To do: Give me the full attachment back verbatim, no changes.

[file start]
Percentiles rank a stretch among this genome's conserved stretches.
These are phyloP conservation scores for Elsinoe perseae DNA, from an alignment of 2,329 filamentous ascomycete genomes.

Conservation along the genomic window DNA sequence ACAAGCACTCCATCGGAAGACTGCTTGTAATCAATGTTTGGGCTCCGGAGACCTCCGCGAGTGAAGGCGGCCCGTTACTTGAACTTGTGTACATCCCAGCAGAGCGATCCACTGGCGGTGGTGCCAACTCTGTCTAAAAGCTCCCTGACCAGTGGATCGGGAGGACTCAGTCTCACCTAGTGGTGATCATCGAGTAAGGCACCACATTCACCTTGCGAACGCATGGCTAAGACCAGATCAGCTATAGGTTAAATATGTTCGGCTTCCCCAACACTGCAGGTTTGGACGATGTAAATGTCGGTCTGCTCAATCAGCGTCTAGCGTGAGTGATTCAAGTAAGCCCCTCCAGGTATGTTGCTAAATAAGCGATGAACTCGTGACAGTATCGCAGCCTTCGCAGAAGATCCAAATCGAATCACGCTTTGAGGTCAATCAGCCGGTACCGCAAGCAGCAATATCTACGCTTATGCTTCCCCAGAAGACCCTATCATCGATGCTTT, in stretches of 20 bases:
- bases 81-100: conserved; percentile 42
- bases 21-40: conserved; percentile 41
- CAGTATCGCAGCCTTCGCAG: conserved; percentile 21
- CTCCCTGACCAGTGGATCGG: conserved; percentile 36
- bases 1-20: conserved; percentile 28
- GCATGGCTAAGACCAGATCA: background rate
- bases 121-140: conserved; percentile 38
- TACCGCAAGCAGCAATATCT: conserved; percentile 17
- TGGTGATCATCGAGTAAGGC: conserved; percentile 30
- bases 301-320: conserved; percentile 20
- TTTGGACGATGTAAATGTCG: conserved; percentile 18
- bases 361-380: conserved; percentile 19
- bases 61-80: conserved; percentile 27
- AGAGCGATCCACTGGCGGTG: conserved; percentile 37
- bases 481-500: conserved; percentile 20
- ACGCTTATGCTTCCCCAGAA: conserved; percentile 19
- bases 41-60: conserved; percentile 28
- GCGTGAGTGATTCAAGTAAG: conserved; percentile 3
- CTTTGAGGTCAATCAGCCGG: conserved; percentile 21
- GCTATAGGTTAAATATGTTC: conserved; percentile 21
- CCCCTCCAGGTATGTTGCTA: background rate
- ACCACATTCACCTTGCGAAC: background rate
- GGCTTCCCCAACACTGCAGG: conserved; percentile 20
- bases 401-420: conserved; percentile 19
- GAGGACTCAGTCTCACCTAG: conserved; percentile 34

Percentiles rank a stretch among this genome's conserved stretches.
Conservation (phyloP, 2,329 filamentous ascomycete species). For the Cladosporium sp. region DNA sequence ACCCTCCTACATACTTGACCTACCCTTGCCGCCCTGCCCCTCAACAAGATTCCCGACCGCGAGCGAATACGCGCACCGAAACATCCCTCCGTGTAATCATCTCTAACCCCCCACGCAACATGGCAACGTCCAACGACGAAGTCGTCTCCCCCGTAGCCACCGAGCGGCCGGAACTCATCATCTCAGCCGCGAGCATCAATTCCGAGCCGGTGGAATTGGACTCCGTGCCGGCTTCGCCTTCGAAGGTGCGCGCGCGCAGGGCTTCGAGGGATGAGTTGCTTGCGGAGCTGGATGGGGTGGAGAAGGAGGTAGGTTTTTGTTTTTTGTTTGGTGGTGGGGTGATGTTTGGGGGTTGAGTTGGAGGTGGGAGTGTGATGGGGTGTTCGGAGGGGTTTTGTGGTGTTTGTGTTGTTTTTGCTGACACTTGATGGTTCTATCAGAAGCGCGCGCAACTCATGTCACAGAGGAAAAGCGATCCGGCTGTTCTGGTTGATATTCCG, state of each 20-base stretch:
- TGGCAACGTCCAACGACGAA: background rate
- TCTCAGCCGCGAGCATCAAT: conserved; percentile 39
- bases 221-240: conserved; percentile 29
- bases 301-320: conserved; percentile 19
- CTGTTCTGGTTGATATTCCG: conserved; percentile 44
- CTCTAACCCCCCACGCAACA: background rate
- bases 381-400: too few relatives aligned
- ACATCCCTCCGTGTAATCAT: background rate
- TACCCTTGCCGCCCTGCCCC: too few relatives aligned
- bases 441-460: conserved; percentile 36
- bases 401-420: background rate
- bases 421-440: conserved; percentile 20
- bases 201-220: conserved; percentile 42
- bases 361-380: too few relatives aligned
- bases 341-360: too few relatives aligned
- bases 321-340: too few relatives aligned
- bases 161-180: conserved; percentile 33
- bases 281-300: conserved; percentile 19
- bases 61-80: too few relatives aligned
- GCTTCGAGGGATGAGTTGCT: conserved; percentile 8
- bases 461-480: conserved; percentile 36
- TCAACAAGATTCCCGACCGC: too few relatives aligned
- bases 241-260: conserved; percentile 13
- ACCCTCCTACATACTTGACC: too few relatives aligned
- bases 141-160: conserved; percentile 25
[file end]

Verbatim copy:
Percentiles rank a stretch among this genome's conserved stretches.
These are phyloP conservation scores for Elsinoe perseae DNA, from an alignment of 2,329 filamentous ascomycete genomes.

Conservation along the genomic window DNA sequence ACAAGCACTCCATCGGAAGACTGCTTGTAATCAATGTTTGGGCTCCGGAGACCTCCGCGAGTGAAGGCGGCCCGTTACTTGAACTTGTGTACATCCCAGCAGAGCGATCCACTGGCGGTGGTGCCAACTCTGTCTAAAAGCTCCCTGACCAGTGGATCGGGAGGACTCAGTCTCACCTAGTGGTGATCATCGAGTAAGGCACCACATTCACCTTGCGAACGCATGGCTAAGACCAGATCAGCTATAGGTTAAATATGTTCGGCTTCCCCAACACTGCAGGTTTGGACGATGTAAATGTCGGTCTGCTCAATCAGCGTCTAGCGTGAGTGATTCAAGTAAGCCCCTCCAGGTATGTTGCTAAATAAGCGATGAACTCGTGACAGTATCGCAGCCTTCGCAGAAGATCCAAATCGAATCACGCTTTGAGGTCAATCAGCCGGTACCGCAAGCAGCAATATCTACGCTTATGCTTCCCCAGAAGACCCTATCATCGATGCTTT, in stretches of 20 bases:
- bases 81-100: conserved; percentile 42
- bases 21-40: conserved; percentile 41
- CAGTATCGCAGCCTTCGCAG: conserved; percentile 21
- CTCCCTGACCAGTGGATCGG: conserved; percentile 36
- bases 1-20: conserved; percentile 28
- GCATGGCTAAGACCAGATCA: background rate
- bases 121-140: conserved; percentile 38
- TACCGCAAGCAGCAATATCT: conserved; percentile 17
- TGGTGATCATCGAGTAAGGC: conserved; percentile 30
- bases 301-320: conserved; percentile 20
- TTTGGACGATGTAAATGTCG: conserved; percentile 18
- bases 361-380: conserved; percentile 19
- bases 61-80: conserved; percentile 27
- AGAGCGATCCACTGGCGGTG: conserved; percentile 37
- bases 481-500: conserved; percentile 20
- ACGCTTATGCTTCCCCAGAA: conserved; percentile 19
- bases 41-60: conserved; percentile 28
- GCGTGAGTGATTCAAGTAAG: conserved; percentile 3
- CTTTGAGGTCAATCAGCCGG: conserved; percentile 21
- GCTATAGGTTAAATATGTTC: conserved; percentile 21
- CCCCTCCAGGTATGTTGCTA: background rate
- ACCACATTCACCTTGCGAAC: background rate
- GGCTTCCCCAACACTGCAGG: conserved; percentile 20
- bases 401-420: conserved; percentile 19
- GAGGACTCAGTCTCACCTAG: conserved; percentile 34

Percentiles rank a stretch among this genome's conserved stretches.
Conservation (phyloP, 2,329 filamentous ascomycete species). For the Cladosporium sp. region DNA sequence ACCCTCCTACATACTTGACCTACCCTTGCCGCCCTGCCCCTCAACAAGATTCCCGACCGCGAGCGAATACGCGCACCGAAACATCCCTCCGTGTAATCATCTCTAACCCCCCACGCAACATGGCAACGTCCAACGACGAAGTCGTCTCCCCCGTAGCCACCGAGCGGCCGGAACTCATCATCTCAGCCGCGAGCATCAATTCCGAGCCGGTGGAATTGGACTCCGTGCCGGCTTCGCCTTCGAAGGTGCGCGCGCGCAGGGCTTCGAGGGATGAGTTGCTTGCGGAGCTGGATGGGGTGGAGAAGGAGGTAGGTTTTTGTTTTTTGTTTGGTGGTGGGGTGATGTTTGGGGGTTGAGTTGGAGGTGGGAGTGTGATGGGGTGTTCGGAGGGGTTTTGTGGTGTTTGTGTTGTTTTTGCTGACACTTGATGGTTCTATCAGAAGCGCGCGCAACTCATGTCACAGAGGAAAAGCGATCCGGCTGTTCTGGTTGATATTCCG, state of each 20-base stretch:
- TGGCAACGTCCAACGACGAA: background rate
- TCTCAGCCGCGAGCATCAAT: conserved; percentile 39
- bases 221-240: conserved; percentile 29
- bases 301-320: conserved; percentile 19
- CTGTTCTGGTTGATATTCCG: conserved; percentile 44
- CTCTAACCCCCCACGCAACA: background rate
- bases 381-400: too few relatives aligned
- ACATCCCTCCGTGTAATCAT: background rate
- TACCCTTGCCGCCCTGCCCC: too few relatives aligned
- bases 441-460: conserved; percentile 36
- bases 401-420: background rate
- bases 421-440: conserved; percentile 20
- bases 201-220: conserved; percentile 42
- bases 361-380: too few relatives aligned
- bases 341-360: too few relatives aligned
- bases 321-340: too few relatives aligned
- bases 161-180: conserved; percentile 33
- bases 281-300: conserved; percentile 19
- bases 61-80: too few relatives aligned
- GCTTCGAGGGATGAGTTGCT: conserved; percentile 8
- bases 461-480: conserved; percentile 36
- TCAACAAGATTCCCGACCGC: too few relatives aligned
- bases 241-260: conserved; percentile 13
- ACCCTCCTACATACTTGACC: too few relatives aligned
- bases 141-160: conserved; percentile 25